Huawei is locked with several companies in the U.S. in legal tussles. A US court sitting in Texas has ruled against Huawei in the latest lawsuit actually lodged by Huawei against US semiconductor business CNEX Labs. Surprisingly, Huawei filed a lawsuit accusing CNEX, a memory control technology-related theft company backed by Microsoft and Intel. Huawei also accused the U.S. company of poaching its staff.
CNEX co-founder was a former Huawei employee and the US chip designer launched a countersuit instead of becoming defensive. CNEX claimed that Chinese tech giant had posed as a customer in the lawsuit in order to obtain confidential information. The U.S. firm also asserted that the lawsuit was an effort to obtain patented technology. The court found that IP theft had been committed by Huawei. The court, however, did not award CNEX damages.
This court decision comes at a moment when Huawei is engulfed in multiple disputes about foreign technology theft. For several reasons, the US is pursuing Huawei in its recent trade conflict with China. One of the reasons is that the US authorities believe that the rise of Huawei as a global tech powerhouse was on the back of the foreign technology that was stolen. Two of Huawei’s business units face charges from US prosecutors for alleged misappropriation of T-Mobile cellular provider robotic and mobile testing technology. In addition, US start-up Akhan Semiconductor recently charged Huawei with stealing its innovative new glass protection technology known as Miraj Diamond Glass technology.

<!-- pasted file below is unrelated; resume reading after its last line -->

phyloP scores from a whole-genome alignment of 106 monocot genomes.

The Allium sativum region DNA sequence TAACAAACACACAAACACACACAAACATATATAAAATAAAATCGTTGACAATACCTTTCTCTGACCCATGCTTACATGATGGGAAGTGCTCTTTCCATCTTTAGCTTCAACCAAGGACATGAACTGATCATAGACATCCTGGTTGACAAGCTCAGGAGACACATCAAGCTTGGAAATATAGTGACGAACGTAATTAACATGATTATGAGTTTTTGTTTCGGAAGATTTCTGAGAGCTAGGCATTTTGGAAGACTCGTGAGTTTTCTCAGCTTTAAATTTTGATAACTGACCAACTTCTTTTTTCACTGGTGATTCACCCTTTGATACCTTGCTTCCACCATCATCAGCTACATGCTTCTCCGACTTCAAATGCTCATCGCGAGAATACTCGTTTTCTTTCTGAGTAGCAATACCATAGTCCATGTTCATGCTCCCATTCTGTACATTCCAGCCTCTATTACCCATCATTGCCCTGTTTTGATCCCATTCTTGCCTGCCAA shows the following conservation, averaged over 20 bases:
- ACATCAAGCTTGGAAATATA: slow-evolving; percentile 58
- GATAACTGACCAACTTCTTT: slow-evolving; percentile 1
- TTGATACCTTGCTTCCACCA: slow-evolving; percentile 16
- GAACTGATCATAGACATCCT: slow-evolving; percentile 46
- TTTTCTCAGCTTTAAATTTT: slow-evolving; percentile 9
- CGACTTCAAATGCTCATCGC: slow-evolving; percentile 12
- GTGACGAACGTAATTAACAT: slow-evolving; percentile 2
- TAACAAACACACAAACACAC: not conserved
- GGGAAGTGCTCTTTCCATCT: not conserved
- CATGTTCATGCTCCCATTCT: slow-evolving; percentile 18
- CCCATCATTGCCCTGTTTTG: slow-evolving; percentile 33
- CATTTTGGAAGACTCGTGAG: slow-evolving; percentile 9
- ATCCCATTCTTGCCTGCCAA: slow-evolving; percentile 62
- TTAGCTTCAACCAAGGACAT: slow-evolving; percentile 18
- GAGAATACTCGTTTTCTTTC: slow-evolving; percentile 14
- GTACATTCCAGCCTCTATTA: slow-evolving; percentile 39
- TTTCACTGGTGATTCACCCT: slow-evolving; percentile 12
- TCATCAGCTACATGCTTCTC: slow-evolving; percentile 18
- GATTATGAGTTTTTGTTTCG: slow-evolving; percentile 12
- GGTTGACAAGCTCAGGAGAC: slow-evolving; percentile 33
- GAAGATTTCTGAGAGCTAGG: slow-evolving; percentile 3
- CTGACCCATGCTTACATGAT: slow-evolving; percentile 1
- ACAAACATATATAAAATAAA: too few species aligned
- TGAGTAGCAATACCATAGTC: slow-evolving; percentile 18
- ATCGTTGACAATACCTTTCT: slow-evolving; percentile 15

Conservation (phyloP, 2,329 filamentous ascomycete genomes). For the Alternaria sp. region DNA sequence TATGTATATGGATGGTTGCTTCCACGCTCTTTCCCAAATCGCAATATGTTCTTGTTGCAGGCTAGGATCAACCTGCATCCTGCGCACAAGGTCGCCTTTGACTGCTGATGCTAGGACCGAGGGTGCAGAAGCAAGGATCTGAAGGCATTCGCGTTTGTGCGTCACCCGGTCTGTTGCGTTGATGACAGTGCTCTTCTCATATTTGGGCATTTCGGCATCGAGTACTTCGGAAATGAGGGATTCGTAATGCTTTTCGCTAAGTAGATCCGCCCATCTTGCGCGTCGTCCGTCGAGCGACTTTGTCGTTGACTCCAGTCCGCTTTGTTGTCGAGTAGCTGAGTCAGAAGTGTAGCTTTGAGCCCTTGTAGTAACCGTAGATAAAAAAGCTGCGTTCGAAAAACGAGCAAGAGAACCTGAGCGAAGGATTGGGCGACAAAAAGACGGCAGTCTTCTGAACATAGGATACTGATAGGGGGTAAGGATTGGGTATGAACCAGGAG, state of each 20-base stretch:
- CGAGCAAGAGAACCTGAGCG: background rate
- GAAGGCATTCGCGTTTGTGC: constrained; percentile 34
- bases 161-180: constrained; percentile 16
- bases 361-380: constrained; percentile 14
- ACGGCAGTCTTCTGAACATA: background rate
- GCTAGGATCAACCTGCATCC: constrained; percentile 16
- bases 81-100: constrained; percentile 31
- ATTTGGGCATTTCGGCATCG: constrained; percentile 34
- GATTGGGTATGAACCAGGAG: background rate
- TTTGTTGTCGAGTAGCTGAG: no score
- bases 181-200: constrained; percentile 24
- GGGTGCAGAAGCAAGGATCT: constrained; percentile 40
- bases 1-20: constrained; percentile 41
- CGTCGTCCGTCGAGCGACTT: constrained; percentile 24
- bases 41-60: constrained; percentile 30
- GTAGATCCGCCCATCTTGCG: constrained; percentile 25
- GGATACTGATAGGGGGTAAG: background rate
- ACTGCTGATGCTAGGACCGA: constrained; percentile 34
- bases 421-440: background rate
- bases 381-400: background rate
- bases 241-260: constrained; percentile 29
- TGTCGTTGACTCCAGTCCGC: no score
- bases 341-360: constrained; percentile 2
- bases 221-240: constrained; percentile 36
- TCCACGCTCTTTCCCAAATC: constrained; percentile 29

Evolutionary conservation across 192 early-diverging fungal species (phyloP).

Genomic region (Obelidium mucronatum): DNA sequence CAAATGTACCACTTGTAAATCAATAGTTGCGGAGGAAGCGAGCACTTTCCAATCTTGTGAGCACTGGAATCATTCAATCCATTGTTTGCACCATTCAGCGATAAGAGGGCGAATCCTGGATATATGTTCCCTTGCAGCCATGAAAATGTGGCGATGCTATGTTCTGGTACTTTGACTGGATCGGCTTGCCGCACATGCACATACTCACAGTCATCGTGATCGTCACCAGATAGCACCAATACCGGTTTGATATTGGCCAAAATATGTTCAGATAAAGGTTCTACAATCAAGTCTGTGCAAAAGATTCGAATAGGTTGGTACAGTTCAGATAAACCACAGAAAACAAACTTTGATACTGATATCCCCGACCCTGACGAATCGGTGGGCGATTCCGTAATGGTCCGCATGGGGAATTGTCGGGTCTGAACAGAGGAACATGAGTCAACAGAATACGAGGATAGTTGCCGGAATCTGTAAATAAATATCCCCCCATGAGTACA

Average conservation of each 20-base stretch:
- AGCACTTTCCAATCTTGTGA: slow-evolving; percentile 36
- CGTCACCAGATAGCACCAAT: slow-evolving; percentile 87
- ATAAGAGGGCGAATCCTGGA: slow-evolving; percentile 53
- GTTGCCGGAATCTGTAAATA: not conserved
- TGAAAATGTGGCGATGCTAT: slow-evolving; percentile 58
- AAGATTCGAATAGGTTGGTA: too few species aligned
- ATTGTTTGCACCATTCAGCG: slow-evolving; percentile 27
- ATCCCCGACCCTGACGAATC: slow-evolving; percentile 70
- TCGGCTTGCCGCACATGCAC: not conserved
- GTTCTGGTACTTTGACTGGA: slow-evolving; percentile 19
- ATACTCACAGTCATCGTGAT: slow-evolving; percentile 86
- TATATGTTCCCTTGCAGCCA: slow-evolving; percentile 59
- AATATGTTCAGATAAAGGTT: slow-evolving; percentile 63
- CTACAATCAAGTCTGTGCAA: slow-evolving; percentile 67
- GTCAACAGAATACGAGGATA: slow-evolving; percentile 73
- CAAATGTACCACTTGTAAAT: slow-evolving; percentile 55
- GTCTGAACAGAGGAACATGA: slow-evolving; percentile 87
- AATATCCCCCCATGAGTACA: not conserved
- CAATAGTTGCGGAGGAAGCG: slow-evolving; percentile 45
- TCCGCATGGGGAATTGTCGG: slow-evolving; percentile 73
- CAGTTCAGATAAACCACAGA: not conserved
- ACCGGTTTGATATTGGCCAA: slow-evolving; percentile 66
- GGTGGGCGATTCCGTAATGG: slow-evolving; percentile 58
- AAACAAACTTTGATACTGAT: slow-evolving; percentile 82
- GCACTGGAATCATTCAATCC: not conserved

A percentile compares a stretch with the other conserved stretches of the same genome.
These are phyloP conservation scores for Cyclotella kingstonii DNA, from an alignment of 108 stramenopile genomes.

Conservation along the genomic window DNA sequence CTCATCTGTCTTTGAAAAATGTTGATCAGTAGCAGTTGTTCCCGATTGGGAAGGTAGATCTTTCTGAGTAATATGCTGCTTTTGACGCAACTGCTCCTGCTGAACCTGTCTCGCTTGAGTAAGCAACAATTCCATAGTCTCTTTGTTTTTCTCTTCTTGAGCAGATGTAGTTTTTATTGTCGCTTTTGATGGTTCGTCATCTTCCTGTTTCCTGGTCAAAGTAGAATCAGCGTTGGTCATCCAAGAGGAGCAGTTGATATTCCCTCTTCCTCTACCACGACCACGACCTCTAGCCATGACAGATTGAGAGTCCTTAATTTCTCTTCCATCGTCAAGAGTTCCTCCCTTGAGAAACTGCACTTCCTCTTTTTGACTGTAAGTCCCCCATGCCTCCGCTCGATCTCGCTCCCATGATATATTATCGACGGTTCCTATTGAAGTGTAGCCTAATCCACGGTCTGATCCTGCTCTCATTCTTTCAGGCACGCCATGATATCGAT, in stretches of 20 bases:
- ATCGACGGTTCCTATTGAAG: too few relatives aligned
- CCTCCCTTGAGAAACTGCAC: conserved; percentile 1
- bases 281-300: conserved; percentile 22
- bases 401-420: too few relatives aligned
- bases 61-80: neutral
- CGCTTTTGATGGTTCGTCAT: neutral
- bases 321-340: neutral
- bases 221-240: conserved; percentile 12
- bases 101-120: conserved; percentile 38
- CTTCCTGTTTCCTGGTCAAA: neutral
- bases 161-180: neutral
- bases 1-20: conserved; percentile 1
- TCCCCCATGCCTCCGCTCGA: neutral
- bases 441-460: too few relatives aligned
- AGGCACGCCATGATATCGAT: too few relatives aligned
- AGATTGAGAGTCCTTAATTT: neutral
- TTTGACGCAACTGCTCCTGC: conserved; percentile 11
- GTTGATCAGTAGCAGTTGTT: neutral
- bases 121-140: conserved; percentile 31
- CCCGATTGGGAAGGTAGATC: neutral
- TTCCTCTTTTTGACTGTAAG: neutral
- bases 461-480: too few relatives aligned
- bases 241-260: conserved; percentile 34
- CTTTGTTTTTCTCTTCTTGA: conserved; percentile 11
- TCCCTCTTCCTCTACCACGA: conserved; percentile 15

Cisco Systems Inc. charged the business with stealing the source code for its routers as far back as 2002. Motorola had also accused Huawei of converting some of its Chinese-born staff into informants in a lawsuit in 2010. And in the United States in 2012. The House Intelligence Committee labeled Huawei as a national security threat and urged not to buy its products from government and American businesses. The claims were denied by Huawei. Both the lawsuits of Cisco and Motorola ended in settlements.